Economics, Society and Culture

Bill Gates talks poverty and prosperity at AEI

Image Credit: Jay Westcott

Image Credit: Jay Westcott

Why will there be virtually no poor countries remaining by 2035? How can $2,000 save a life? Will raising the minimum wage increase opportunity in America?

I had the pleasure of discussing these and many other questions with Bill Gates at AEI during a lunchtime conversation yesterday. Naturally, much of our discussion focused on the amazing work the Gates Foundation does to fight poverty overseas. Bill began by explaining that we should all be cautiously optimistic about the state of need worldwide. We live in the least violent, most prosperous era in human history. Today, the kind of severe deprivation that was the global norm mere decades ago is a rare and rapidly vanishing aberration. This miraculous progress is primarily the result of free enterprise, complemented by enlightened policy and philanthropy. Gates took care to remind us that foreign aid and private charity are short-term fixes, not sustainable paths to prosperity. But they play a pivotal role in relieving acute suffering and helping economic development scale up.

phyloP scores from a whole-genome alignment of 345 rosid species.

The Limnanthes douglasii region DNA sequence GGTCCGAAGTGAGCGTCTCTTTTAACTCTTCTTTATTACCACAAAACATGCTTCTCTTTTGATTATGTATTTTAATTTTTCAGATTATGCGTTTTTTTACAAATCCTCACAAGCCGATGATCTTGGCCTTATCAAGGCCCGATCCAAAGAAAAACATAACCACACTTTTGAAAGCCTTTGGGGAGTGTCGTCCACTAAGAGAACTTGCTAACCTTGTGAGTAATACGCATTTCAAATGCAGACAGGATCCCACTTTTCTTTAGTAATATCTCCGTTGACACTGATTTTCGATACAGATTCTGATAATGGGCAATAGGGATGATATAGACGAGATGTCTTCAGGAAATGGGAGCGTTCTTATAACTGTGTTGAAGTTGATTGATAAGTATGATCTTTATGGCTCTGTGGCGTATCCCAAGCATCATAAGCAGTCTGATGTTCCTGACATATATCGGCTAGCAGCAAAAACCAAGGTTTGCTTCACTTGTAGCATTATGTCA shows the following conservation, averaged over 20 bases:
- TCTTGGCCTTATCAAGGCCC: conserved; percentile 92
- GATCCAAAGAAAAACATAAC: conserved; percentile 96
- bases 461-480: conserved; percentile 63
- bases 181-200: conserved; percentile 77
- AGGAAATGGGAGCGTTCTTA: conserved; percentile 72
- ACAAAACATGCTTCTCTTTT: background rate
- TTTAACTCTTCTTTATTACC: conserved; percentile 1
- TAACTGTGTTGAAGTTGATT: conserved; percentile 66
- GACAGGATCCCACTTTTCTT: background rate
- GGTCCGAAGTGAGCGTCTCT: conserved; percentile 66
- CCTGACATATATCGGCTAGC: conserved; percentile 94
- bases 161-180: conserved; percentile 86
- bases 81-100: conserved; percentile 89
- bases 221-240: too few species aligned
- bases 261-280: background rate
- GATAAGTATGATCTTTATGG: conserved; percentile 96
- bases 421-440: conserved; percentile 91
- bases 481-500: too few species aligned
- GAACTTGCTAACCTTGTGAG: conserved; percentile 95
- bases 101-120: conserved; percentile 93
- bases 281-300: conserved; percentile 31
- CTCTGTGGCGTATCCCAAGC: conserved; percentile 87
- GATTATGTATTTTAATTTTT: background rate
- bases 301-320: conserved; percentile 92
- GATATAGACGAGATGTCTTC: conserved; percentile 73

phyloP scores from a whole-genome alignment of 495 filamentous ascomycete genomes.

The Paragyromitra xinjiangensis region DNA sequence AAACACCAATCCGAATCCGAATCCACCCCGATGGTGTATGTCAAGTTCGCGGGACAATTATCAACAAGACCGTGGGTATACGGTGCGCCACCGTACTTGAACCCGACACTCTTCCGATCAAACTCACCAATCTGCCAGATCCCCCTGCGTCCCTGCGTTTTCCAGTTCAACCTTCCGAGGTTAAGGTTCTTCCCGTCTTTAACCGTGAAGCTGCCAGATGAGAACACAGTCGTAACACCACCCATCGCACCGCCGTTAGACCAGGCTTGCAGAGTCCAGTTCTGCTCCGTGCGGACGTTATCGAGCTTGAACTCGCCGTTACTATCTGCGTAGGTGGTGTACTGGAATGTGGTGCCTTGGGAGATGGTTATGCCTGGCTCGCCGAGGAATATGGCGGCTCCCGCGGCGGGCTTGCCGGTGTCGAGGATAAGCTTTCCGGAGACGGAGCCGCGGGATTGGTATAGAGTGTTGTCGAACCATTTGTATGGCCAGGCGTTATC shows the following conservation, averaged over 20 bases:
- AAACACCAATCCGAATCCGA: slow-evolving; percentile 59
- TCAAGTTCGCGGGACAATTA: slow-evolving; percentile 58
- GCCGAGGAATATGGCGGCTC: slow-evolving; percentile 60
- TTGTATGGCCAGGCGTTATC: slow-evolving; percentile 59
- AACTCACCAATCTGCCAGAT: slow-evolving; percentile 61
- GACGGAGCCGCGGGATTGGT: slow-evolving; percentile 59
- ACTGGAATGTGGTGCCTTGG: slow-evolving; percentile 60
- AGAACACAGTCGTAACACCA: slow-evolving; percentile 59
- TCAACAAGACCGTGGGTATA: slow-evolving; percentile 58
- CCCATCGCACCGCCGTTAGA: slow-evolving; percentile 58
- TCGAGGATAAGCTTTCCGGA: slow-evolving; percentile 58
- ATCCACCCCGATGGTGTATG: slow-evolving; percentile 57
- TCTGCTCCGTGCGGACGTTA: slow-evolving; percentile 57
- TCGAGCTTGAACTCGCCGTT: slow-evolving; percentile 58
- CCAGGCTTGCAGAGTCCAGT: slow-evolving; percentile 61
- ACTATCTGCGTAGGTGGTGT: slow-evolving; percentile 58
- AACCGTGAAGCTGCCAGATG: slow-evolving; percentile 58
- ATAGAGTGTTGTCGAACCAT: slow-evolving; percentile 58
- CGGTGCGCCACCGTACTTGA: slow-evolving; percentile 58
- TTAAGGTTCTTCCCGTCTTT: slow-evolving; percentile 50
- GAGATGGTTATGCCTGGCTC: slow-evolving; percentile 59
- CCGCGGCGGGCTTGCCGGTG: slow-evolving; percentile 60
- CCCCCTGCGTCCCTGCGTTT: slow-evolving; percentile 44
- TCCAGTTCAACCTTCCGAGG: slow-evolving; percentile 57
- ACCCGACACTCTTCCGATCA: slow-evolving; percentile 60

Gates offered practical advice to citizens who sincerely want to help the world, but don’t have a lot of money to do so. Citing Alexis de Tocqueville, he lauded the historic willingness of Americans at all levels to contribute their time and their talents to their communities. Avoid paralysis by analysis, he advised—just pick a cause near to your heart and dive in, making sure you can see and touch the results.

We couldn’t let Gates leave AEI without hearing his thoughts on public policy here at home. He had strong words for the “abysmal” education system that denies many American children a fair shot at earning their success. He spoke out about the lack of any real correlation between our soaring spending on education and the system’s results. Bill also laid out his thinking on tax reform and on the minimum wage—like many of us at AEI, he believes that expanding the Earned Income Tax Credit would help working Americans more than a minimum wage hike, and that a progressive consumption tax would be far better than the current system.

Even if you weren’t able to join us live, I invite you to join in our continuing conversation about how government, philanthropy, and free enterprise can intersect to build a better world. Full video and transcript of the event are available online. And from all of us at AEI, a sincere “thank you” to our friends at the Gates Foundation for making yesterday possible.

Click here to see Bill Gates’s “favorite AEI paper.”

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